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The Alaska Army National Guard has announced its preparation for a potential early 2025 deployment to assist with U.S.-Mexico border control efforts.

According to a statement, “a memorandum from the federal government had been issued, directing Alaska forces to prepare two LUH-72 Lakota helicopters and 20 guardsmen to potentially be deployed in early 2025,” as stated by Alaska National Guard spokesperson Alan Brown. This move aims to bolster aviation support for U.S. Customs and Border Protection amidst increasing border security concerns.

Maj. Ryan Wierzbicki of the U.S. Army’s Joint Task Force North elaborated on the deployment’s flexibility, stating, “Alaska guard members could be sent to any of four states along the border, including Texas and Arizona. Federal requests for states to provide border assistance are issued regularly and have become routine.” This deployment, carried out under “Title 10 duty status,” signifies the federal government’s financial responsibility and the minimal discretion allowed to Governor Mike Dunleavy in refusing the request.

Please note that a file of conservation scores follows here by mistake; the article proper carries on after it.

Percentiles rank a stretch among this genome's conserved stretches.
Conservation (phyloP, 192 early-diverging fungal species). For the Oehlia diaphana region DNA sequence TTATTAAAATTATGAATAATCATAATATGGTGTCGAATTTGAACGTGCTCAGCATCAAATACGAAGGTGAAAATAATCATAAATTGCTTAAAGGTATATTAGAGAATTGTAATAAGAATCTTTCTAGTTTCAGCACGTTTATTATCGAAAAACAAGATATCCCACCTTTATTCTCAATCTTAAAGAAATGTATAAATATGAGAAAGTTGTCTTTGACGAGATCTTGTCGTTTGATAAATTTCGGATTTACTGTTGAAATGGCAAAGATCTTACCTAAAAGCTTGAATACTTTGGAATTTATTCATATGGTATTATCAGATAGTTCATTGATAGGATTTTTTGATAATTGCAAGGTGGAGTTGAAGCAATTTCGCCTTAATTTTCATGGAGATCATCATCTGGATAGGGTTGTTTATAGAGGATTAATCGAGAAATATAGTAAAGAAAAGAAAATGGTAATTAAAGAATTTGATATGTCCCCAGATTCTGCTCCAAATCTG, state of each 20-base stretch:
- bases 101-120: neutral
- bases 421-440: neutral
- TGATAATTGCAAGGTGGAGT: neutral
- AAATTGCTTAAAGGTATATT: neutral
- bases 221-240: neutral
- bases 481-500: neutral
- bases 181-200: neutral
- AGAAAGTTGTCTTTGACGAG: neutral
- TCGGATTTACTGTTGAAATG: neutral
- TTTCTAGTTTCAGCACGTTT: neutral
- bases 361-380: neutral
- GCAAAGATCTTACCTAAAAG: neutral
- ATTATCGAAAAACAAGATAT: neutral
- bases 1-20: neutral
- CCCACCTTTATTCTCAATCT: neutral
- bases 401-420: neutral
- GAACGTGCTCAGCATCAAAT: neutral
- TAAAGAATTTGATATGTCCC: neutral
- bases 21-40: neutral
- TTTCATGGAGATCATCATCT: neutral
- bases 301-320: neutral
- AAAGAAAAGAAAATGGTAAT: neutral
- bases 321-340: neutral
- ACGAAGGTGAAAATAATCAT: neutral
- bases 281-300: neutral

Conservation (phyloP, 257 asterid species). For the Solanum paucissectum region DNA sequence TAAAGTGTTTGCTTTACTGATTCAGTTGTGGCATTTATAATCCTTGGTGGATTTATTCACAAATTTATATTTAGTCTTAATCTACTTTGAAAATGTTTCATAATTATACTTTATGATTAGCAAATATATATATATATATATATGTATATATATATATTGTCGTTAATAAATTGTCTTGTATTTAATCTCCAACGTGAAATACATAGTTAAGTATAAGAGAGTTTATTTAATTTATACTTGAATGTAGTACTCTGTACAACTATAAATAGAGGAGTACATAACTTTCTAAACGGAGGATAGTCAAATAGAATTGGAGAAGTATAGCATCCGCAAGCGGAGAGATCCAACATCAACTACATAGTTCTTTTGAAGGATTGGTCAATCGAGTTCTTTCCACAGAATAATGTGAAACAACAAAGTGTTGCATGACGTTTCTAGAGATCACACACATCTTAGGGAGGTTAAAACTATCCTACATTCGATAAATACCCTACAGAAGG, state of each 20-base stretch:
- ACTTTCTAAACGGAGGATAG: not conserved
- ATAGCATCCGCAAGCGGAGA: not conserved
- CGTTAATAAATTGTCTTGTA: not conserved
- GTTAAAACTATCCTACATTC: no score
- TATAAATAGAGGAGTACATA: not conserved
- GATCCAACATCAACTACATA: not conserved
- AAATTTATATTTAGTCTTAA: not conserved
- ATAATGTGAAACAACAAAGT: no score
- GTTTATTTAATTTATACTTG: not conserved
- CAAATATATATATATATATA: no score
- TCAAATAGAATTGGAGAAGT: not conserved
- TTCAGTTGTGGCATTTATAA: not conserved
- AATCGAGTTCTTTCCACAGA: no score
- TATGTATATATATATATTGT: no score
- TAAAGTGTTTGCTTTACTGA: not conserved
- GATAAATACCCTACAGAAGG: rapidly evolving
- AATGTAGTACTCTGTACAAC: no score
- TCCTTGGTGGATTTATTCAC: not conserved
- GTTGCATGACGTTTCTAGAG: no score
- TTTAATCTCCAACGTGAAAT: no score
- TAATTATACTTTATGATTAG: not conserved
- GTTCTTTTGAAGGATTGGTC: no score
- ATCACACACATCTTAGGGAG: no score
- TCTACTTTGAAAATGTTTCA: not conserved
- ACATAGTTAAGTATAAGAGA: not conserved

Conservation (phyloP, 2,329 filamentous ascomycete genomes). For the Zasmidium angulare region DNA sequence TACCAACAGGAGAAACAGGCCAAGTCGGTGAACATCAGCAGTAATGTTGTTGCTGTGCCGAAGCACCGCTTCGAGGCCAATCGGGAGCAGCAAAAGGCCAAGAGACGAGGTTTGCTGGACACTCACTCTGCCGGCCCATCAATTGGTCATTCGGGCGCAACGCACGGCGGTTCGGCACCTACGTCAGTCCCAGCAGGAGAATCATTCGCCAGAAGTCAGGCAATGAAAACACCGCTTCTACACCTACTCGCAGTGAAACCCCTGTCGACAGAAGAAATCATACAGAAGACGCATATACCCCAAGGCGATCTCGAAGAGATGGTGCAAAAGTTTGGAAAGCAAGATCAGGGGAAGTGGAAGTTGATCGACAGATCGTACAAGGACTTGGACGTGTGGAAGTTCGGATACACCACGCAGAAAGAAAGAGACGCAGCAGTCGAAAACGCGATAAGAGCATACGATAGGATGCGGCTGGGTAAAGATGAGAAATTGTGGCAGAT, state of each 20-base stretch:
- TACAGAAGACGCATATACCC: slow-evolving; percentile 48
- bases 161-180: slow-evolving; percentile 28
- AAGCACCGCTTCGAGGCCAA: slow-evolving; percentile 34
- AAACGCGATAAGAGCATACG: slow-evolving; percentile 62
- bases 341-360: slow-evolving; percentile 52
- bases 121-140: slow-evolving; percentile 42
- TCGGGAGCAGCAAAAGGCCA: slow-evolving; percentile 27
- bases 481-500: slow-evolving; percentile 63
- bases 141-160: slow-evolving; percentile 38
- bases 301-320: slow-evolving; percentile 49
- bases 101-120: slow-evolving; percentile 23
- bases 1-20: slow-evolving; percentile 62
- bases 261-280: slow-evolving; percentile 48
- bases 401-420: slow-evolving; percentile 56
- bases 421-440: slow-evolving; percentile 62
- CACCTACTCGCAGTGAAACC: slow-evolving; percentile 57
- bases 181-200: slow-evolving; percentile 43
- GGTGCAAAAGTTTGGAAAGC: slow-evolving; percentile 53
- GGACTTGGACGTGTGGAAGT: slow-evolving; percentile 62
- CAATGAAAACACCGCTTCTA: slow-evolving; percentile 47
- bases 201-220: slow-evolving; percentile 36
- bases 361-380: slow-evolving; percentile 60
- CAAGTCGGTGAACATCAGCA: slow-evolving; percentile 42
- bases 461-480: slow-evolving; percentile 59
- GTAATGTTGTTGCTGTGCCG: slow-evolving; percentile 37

The announcement clarifies the distinction between this federal initiative and Operation Lone Star, a Texas-specific border control effort. Jeff Turner, a spokesman for Governor Dunleavy, emphasized, “the planned mobilization had nothing to do with Operation Lone Star.” Despite prior deployments under Trump’s administration and Dunleavy’s criticism of current border policies, this mobilization focuses on federal directives rather than state-led initiatives. Speculation and anticipation surround the deployment’s implications and logistics.

House Speaker Cathy Tilton reflected on the complexities, noting, “There’s some complications with how it’s funded… There’s a federal funding issue, there’s a state funding issue. It’s still kind of unclear what that’s going to look like.”


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